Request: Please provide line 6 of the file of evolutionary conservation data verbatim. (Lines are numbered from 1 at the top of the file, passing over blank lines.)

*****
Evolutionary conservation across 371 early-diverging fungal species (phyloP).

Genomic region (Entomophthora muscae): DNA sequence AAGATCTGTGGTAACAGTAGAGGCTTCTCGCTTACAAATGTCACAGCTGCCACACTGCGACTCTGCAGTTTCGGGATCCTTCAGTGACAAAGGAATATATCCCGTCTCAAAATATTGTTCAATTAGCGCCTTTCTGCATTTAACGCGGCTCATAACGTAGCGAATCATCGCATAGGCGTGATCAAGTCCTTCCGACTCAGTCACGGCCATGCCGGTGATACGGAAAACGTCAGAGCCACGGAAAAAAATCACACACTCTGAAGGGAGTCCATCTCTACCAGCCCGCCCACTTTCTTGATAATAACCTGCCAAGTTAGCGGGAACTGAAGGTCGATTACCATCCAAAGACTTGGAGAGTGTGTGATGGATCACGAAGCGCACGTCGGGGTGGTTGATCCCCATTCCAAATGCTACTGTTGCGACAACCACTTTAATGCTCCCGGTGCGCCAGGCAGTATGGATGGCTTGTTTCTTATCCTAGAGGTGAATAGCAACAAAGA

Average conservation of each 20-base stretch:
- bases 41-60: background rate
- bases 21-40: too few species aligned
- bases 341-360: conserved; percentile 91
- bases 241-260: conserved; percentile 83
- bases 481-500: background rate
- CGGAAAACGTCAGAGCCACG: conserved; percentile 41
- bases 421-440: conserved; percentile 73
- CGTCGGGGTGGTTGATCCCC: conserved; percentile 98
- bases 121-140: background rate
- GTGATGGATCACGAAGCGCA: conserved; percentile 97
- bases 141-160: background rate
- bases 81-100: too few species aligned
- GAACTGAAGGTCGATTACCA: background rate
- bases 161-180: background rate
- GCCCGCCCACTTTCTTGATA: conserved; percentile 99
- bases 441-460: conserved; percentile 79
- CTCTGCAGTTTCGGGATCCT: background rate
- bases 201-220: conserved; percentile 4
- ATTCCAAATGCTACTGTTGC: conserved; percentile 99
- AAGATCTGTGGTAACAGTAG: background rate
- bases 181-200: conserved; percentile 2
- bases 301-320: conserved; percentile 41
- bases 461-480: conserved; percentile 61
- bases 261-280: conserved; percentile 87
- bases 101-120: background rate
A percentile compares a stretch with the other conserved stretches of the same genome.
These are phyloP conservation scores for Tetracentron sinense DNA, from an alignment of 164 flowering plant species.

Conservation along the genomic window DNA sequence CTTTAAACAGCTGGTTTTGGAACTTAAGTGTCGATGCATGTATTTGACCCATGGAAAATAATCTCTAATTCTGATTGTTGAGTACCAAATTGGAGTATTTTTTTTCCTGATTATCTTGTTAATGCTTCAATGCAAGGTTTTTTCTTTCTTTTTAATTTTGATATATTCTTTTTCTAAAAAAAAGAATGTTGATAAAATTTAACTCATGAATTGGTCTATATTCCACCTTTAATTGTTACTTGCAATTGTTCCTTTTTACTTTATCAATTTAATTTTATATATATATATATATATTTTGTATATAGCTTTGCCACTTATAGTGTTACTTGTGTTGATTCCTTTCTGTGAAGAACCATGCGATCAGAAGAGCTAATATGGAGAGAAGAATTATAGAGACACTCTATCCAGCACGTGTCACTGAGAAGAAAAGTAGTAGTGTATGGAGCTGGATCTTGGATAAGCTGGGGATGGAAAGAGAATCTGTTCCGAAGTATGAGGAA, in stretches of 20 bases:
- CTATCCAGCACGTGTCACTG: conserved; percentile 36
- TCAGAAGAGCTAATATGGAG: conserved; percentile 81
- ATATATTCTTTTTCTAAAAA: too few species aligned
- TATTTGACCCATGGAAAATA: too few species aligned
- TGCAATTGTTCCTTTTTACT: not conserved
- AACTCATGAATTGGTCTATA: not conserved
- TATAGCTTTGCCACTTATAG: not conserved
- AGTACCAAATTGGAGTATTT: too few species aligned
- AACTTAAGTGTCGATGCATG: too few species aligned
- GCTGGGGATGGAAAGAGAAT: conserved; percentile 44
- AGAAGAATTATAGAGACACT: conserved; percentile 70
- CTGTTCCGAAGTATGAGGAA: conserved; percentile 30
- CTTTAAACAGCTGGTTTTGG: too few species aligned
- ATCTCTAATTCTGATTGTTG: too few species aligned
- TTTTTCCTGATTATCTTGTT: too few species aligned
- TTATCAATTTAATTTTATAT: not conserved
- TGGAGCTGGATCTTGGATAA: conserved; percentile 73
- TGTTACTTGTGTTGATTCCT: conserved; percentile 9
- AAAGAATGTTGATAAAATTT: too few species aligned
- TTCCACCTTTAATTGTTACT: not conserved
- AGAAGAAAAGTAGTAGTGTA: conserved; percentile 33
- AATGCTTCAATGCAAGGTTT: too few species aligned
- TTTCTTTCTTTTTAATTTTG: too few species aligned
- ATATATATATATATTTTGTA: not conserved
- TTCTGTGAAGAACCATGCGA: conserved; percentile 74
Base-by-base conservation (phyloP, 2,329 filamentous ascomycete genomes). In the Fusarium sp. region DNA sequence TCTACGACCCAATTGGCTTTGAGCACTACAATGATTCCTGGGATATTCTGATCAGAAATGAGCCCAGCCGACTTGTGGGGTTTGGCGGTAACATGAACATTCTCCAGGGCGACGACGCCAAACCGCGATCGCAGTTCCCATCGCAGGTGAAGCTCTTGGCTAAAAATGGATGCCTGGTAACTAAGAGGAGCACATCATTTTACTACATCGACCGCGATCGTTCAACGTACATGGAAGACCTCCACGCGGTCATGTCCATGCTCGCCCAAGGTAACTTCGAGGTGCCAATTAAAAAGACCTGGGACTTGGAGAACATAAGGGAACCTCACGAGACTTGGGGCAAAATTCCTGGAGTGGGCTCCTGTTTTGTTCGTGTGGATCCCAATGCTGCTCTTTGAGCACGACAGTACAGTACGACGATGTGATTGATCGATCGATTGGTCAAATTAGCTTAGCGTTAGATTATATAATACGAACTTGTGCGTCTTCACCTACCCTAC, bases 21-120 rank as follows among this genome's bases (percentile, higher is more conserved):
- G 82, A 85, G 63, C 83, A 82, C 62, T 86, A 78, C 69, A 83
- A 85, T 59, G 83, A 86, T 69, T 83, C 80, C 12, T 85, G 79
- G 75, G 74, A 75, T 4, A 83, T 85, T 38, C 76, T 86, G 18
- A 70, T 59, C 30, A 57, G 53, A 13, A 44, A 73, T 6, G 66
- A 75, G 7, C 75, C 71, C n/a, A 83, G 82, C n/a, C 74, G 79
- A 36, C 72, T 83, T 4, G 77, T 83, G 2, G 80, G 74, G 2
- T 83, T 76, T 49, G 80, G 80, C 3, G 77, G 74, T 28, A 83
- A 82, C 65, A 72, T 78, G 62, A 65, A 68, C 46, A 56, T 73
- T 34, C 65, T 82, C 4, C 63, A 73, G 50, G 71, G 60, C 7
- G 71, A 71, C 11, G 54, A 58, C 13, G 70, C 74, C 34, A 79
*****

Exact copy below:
- bases 341-360: conserved; percentile 91